Wow, look at the size of those bandsaw blades! 12" x 75' or so? Bottom right pic in the 5th set, just to the right of the sweet, young Lady in Red. ;)
-=-=-=-=-=-=-=-=-=-=-=-==-=--=-=-=-=-=-=-=-=-=-=-=-=-=-=-=-=-=-=-=- Life is full of little surprises. * Comprehensive Website Development --Pandora * http://www.diversify.com
Add pictures here
<% if( /^image/.test(type) ){ %>
<% } %>
<%-name%>
Add image file
Upload
On Thu, 07 Oct 2004 18:11:06 -0700, Larry Jaques
|On 7 Oct 2004 10:12:24 -0700, snipped-for-privacy@earthlink.net (edfan) calmly |ranted: | |>North Cal Recycled Products Division is in the process of |>deconstructing Mill B at the Pacific Lumber Company/ PALCO in Scotia |>California. This was the world's oldest and largest redwood sawmill. |>Mill B was originally opened in 1910 and it was modified many times in |>the intervening years but was still known as the the "world's largest |>sawmill". |> |>Pictures at http://tinyurl.com/4gvjm | |Wow, look at the size of those bandsaw blades! 12" x 75' or so? |Bottom right pic in the 5th set, just to the right of the sweet, |young Lady in Red. ;)
We toured here once and after seeing the sharpening room for these blades it would hard to argue that bandsaw mills waste less lumber than a circular saw [g]. They have some serious teeth on those babies.
On our first trip we tried to get a room at the Scotia Inn
(http://scotiainn.com/new/main.shtml )
but they were full. On our next time up the coast, we made it a point to get a reservation there. What a neat place. The food was wonderful and the staff knows its stuff. I hope they don't "deconstruct" the inn too.
Add pictures here
<% if( /^image/.test(type) ){ %>
<% } %>
<%-name%>
Add image file
Upload
On 7 Oct 2004 10:12:24 -0700, snipped-for-privacy@earthlink.net (edfan) wrote:

Deconstructing? What ever happened to good old-fashioned English, like "demolishing", or "tearing down", or "removing".
What's next, morticians "debirthing" people who have "de-lifed"?
Add pictures here
<% if( /^image/.test(type) ){ %>
<% } %>
<%-name%>
Add image file
Upload
(edfan) wrote:

Hey, it's California - remember ;)
Add pictures here
<% if( /^image/.test(type) ){ %>
<% } %>
<%-name%>
Add image file
Upload

Well, there's the story about Beethoven, in his tomb,
erasing pieces of paper.
Big pieces, little pieces, all sorts of pieces.
Somebody opens the lid, looks in, and asks "Hey, Beethoven! whatcha doin?"
The reply:
"de-composing"
Add pictures here
<% if( /^image/.test(type) ){ %>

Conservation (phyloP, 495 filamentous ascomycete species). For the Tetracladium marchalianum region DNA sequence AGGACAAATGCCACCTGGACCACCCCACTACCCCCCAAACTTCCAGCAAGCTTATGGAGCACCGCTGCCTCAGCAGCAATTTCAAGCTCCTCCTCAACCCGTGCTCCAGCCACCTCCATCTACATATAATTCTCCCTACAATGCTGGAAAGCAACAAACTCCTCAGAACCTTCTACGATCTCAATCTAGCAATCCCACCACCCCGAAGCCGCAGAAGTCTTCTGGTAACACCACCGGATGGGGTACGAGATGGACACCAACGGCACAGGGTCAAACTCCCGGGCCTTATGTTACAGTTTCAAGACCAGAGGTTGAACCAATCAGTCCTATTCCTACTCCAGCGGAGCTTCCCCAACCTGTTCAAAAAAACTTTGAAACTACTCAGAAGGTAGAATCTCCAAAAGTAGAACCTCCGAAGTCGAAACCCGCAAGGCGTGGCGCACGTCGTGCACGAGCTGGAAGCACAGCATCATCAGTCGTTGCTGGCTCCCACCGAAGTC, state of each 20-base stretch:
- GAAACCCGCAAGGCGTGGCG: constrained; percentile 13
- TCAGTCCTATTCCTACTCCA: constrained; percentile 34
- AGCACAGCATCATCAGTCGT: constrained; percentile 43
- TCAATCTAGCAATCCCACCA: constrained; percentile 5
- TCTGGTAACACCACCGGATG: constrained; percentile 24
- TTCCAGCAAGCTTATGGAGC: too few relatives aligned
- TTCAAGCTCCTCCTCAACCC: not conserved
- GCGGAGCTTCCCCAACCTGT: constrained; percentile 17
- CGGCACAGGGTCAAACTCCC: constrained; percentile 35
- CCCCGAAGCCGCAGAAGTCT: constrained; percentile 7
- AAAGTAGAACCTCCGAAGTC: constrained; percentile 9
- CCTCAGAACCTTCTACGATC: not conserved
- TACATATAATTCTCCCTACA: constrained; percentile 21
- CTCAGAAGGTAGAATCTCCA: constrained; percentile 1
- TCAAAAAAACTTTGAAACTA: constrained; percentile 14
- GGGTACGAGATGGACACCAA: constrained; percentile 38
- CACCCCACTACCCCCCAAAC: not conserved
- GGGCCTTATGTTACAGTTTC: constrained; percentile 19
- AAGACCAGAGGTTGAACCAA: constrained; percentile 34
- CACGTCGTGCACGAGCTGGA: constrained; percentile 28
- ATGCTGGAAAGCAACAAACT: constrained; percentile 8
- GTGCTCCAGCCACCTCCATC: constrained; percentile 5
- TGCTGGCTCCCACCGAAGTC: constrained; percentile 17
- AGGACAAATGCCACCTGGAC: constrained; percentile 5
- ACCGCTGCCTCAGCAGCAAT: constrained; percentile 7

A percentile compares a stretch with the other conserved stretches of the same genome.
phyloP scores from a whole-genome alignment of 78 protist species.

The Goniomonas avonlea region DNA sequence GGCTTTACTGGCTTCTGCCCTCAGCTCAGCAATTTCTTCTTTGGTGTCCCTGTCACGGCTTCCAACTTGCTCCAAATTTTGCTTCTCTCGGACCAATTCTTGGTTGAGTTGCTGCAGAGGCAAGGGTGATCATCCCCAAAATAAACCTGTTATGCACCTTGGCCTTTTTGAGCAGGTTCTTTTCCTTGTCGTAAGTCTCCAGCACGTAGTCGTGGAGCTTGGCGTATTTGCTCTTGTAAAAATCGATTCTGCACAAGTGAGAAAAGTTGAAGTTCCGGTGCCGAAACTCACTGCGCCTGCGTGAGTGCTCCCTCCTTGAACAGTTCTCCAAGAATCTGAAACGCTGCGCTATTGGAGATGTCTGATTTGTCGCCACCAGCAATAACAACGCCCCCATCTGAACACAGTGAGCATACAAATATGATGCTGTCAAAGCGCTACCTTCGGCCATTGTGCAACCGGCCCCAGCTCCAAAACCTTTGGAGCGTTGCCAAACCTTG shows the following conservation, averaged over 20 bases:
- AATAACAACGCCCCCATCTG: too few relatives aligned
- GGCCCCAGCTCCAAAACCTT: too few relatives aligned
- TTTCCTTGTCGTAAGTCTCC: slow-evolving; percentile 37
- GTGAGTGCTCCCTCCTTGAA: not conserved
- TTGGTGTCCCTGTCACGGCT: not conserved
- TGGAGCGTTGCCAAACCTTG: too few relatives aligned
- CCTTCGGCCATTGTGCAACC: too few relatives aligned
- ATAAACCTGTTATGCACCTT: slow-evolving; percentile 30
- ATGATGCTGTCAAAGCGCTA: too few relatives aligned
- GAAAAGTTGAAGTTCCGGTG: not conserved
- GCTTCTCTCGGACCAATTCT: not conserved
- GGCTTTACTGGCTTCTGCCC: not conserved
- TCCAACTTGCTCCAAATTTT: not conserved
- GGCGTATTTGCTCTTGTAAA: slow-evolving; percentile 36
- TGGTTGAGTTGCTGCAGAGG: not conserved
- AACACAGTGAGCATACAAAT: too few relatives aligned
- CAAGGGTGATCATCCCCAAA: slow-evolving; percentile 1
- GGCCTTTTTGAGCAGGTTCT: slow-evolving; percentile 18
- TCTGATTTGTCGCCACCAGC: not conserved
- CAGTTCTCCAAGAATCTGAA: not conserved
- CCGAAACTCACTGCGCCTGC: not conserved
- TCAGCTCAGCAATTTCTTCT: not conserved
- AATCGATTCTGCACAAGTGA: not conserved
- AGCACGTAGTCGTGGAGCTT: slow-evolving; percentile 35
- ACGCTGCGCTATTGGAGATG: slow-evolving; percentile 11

<% } %>
<%-name%>
Add image file
Upload
On Thu, 07 Oct 2004 21:01:16 -0700, Mark & Juanita

<illumination>
Demolish: blow it down; wreck it; scrap it.
Deconstruct: take apart to save components for recycling.
</illumination>

De finitely.
-=-=-=-=-=-=-=-=-=-=-=-==-=--=-=-=-=-=-=-=-=-=-=-=-=-=-=-=-=-=-=-=- Life is full of little surprises. * Comprehensive Website Development --Pandora * http://www.diversify.com
Add pictures here
<% if( /^image/.test(type) ){ %>
<% } %>
<%-name%>
Add image file
Upload
On Fri, 08 Oct 2004 18:35:53 -0700, Larry Jaques

<standard clear usage>
salvage: Take apart and recover re-useable components for recycling
</standard clear usage>
Add pictures here
<% if( /^image/.test(type) ){ %>
<% } %>
<%-name%>
Add image file
Upload
SNIP

SNIP
I have always wondered if you programmer types realize how silly that <start the program> </end the program> stuff looks to everyone else. I guess that it should be expected that communicating on a computer based medium would mean that there are a disproportionate percentage of folks in the programming world here, but after the first few thousand times you see that, the humor escapes. As an accountant I usually don't do a lot of debiting or crediting or use a lot of T-accounts in my newsgroup postings, but if I did I expect most of you would find that annoying and silly (not to mention meaningless).
Just a silly pet peeve of mine I guess. ;)
Dave Hall
Add pictures here
<% if( /^image/.test(type) ){ %>
<% } %>
<%-name%>
Add image file
Upload
On Thu, 07 Oct 2004 21:01:16 -0700, Mark & Juanita
Jacques Derrida, that's what.
Who himself was today "deconstructed"
Add pictures here
<% if( /^image/.test(type) ){ %>
<% } %>
<%-name%>
Add image file
Upload
snipped-for-privacy@earthlink.net says...

Chalk up another good company destroyed by Hurwitz.
--
Where ARE those Iraqi WMDs?

Add pictures here
<% if( /^image/.test(type) ){ %>
<% } %>
<%-name%>
Add image file
Upload
wrote:

Hurwitz?
Add pictures here
<% if( /^image/.test(type) ){ %>
<% } %>
<%-name%>
Add image file
Upload

Related Threads

    HomeOwnersHub.com is a website for homeowners and building and maintenance pros. It is not affiliated with any of the manufacturers or service providers discussed here. All logos and trade names are the property of their respective owners.